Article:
An Afternoon at the Museum

Big cities don’t have a monopoly on art and culture, and modest Hagerstown can attest to that, with its Museum of Fine Arts.

What began as an initial gift from the founders has grown into an extraordinary permanent collection that includes over 7,000 paintings, drawings, prints, sculptures, and other works of art representing a variety of international cultures.

Gene Davis, untitled, 1972, oil on canvas; from the museum’s Ashcan to Abstraction: Modernism in America exhibit

The Museum’s permanent collection encompasses more than 6,500 objects, including paintings, prints, drawings, sculptures, and decorative arts. The diverse collection began with an initial gift by the Museum’s founders, Mr. and Mrs. William Henry Singer, Jr. Their generosity and that of subsequent donors have built a remarkable art collection that continues to grow. The collection includes strengths in American art, 19th century European, international collections that reflect the founders’ cosmopolitan worldview, and collections of world cultures.

Exhibitions highlight the permanent collection and the work of living artists, as well as local and regional artists and local school students. In fact, I rather enjoyed the student art exhibit. There were really some standout pieces among them and the sheer exuberance of their artistic expression often made us laugh!

Perhaps my favorite in the museum — appropriately enough — was the Singer Memorial Gallery, which was established in 1949 by the Museum’s founder, Hagerstown native Anna Brugh Singer (1873-1962), as a tribute to her husband, artist William Henry Singer, Jr. (1868 – 1943). The diverse art collection they amassed, and of which over a hundred works were donated to the Museum, conveys the story of their lives as American expatriates in Norway and art collectors, while presenting compelling and significant works reflecting American, Dutch, and French trends of the late nineteenth-century.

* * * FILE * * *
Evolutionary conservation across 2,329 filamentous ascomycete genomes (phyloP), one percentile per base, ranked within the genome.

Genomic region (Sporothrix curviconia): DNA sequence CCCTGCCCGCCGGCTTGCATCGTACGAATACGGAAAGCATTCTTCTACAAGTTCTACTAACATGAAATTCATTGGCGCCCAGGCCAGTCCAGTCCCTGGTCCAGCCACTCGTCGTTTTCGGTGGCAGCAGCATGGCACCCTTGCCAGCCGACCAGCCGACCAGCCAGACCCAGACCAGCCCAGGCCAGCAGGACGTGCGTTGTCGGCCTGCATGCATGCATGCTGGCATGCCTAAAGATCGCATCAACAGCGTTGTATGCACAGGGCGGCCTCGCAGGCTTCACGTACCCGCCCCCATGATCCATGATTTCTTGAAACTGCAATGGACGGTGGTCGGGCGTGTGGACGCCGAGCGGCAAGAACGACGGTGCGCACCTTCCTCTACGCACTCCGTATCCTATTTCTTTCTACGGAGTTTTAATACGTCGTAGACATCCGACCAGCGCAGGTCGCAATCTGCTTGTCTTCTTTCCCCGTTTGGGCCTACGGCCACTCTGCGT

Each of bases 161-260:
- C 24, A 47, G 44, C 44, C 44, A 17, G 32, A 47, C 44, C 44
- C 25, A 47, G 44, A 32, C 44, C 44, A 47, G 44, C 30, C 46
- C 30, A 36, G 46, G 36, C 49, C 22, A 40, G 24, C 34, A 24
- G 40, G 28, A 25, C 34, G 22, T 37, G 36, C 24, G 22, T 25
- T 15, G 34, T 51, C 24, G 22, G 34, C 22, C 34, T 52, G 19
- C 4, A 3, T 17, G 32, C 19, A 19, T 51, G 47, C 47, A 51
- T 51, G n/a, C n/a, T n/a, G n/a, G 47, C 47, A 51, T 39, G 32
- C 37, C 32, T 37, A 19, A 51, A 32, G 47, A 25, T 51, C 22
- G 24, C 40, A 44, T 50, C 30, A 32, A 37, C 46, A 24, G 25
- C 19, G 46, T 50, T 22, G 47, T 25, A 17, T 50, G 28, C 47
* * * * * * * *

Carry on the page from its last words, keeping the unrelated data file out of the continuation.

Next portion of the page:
Anton Mauve, Dutch, “Return to the Fold, on loan from Sweet Briar College, Sweet Briar, VA

Opened in 2013, the current installation was organized by guest curator, Hollis McCullough, to display the tastes of the Singers and highlight the significant works of art they contributed to the Museum. Artists in the installation include Willard Metcalf, Childe Hassam, Adolphe Joseph Monticelli, Gustave Courbet, and Pierre-Auguste Rodin.

But, surprise! Not only was William Henry Singer an art collector and the founder of the Museum of Fine Arts in Hagerstown, he himself was a well respected artist.
William Henry Singer, American, “Our River in Summer,” 1924, oil on canvas

Singer, founder of the Washington County Museum of Fine Arts in Hagerstown, was born in Allegheny, on the north side of what is now Pittsburgh, PA. His father was in the steel business of Singer & Nimick in Pittsburgh, founded by his uncle, John Singer in 1854.

Singer had early decided on a career in art. His mother, Hester Harton Singer, encouraged his artistic pursuits, while his father was a Sunday painter and his grandfather George Singer had been a painter and gilder of chairs in Greensburg, PA. In 1895, Singer married Hagerstown resident, Anna Brugh and in the summer of 1900, they went to Monhegan Island in Maine where Singer began painting full time. In 1901, the couple crossed the Atlantic and Singer enrolled in the Academie Julian in Paris for several months. His love for the outdoors caused him to leave the Academie to paint directly from nature. They moved to Laren, Holland, not far from Amsterdam, where a regional school of artists flourished. The couple began spending summers on the west coast of Norway and settled near the village of Olden on the Nordfjord, north of Bergen during World War I.

William Henry Singer, “October Showers,” 1924, oil on canvas

Singer’s greatest artistic inspiration came from painting the Norwegian landscape. Although the first World War closed the era of painting abroad for most artists, Singer remained, painting in the style of the post-Impressionists long after it was fashionable. His work often shows the influence of Pointillism with its stippled coloration. Glorifying the natural setting, Singer created beautiful landscapes throughout the 1920s and 1930s until his death in Norway during the Nazi occupation.
William Henry Singer, “The Sun’s Last Rays,” 1930, oil on canvas

This art museum is intimate, cozy, with a collection that is easily digestible in a pleasant afternoon. You will find some surprises and delights here, to be sure! You will leave a slightly better version of yourself, for having immersed yourself in the beauty and expression at the MFA.

Getting there: 401 Museum Drive, City Park in Hagerstown, MD

Hours: Open Tuesday through Friday: 9 am – 5 pm, Saturday: 9 am – 4 pm, Sunday: 1 pm – 5 pm,
closed Monday. Free admission.


Updated May 2018

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